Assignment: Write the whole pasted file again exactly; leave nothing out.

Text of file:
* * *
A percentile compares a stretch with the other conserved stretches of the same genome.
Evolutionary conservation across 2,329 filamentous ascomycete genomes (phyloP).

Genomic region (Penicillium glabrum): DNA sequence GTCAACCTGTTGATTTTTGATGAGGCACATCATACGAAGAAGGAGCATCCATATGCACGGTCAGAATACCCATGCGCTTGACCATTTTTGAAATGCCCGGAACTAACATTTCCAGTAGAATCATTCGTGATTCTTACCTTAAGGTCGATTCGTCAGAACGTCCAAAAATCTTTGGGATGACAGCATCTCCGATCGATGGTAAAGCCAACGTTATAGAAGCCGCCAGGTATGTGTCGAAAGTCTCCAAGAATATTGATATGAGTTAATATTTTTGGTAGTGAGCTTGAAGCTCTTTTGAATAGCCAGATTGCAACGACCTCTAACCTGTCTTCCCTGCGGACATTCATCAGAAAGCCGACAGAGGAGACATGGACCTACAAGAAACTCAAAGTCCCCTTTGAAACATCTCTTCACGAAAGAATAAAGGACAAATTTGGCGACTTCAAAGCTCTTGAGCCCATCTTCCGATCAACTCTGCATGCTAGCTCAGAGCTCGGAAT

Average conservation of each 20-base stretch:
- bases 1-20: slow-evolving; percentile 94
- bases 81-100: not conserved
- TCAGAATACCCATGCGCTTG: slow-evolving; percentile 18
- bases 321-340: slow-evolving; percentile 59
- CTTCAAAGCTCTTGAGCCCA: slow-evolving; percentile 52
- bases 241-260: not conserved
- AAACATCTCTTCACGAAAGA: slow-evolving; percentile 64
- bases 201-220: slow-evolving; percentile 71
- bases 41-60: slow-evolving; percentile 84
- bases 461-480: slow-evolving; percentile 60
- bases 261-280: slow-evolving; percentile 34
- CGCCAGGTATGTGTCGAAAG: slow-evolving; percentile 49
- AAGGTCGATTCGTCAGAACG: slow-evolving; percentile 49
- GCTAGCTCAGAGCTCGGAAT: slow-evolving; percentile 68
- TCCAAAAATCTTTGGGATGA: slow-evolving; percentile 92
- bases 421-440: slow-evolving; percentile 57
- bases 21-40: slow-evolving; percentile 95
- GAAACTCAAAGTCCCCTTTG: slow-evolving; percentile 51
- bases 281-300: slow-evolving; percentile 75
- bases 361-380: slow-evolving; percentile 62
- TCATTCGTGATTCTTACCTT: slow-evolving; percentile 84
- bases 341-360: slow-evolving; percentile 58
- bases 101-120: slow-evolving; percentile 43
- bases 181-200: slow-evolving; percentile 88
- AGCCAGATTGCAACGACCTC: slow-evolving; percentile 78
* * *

A percentile compares a stretch with the other conserved stretches of the same genome.
Evolutionary conservation across 2,329 filamentous ascomycete genomes (phyloP).

Genomic region (Penicillium glabrum): DNA sequence GTCAACCTGTTGATTTTTGATGAGGCACATCATACGAAGAAGGAGCATCCATATGCACGGTCAGAATACCCATGCGCTTGACCATTTTTGAAATGCCCGGAACTAACATTTCCAGTAGAATCATTCGTGATTCTTACCTTAAGGTCGATTCGTCAGAACGTCCAAAAATCTTTGGGATGACAGCATCTCCGATCGATGGTAAAGCCAACGTTATAGAAGCCGCCAGGTATGTGTCGAAAGTCTCCAAGAATATTGATATGAGTTAATATTTTTGGTAGTGAGCTTGAAGCTCTTTTGAATAGCCAGATTGCAACGACCTCTAACCTGTCTTCCCTGCGGACATTCATCAGAAAGCCGACAGAGGAGACATGGACCTACAAGAAACTCAAAGTCCCCTTTGAAACATCTCTTCACGAAAGAATAAAGGACAAATTTGGCGACTTCAAAGCTCTTGAGCCCATCTTCCGATCAACTCTGCATGCTAGCTCAGAGCTCGGAAT

Average conservation of each 20-base stretch:
- bases 1-20: slow-evolving; percentile 94
- bases 81-100: not conserved
- TCAGAATACCCATGCGCTTG: slow-evolving; percentile 18
- bases 321-340: slow-evolving; percentile 59
- CTTCAAAGCTCTTGAGCCCA: slow-evolving; percentile 52
- bases 241-260: not conserved
- AAACATCTCTTCACGAAAGA: slow-evolving; percentile 64
- bases 201-220: slow-evolving; percentile 71
- bases 41-60: slow-evolving; percentile 84
- bases 461-480: slow-evolving; percentile 60
- bases 261-280: slow-evolving; percentile 34
- CGCCAGGTATGTGTCGAAAG: slow-evolving; percentile 49
- AAGGTCGATTCGTCAGAACG: slow-evolving; percentile 49
- GCTAGCTCAGAGCTCGGAAT: slow-evolving; percentile 68
- TCCAAAAATCTTTGGGATGA: slow-evolving; percentile 92
- bases 421-440: slow-evolving; percentile 57
- bases 21-40: slow-evolving; percentile 95
- GAAACTCAAAGTCCCCTTTG: slow-evolving; percentile 51
- bases 281-300: slow-evolving; percentile 75
- bases 361-380: slow-evolving; percentile 62
- TCATTCGTGATTCTTACCTT: slow-evolving; percentile 84
- bases 341-360: slow-evolving; percentile 58
- bases 101-120: slow-evolving; percentile 43
- bases 181-200: slow-evolving; percentile 88
- AGCCAGATTGCAACGACCTC: slow-evolving; percentile 78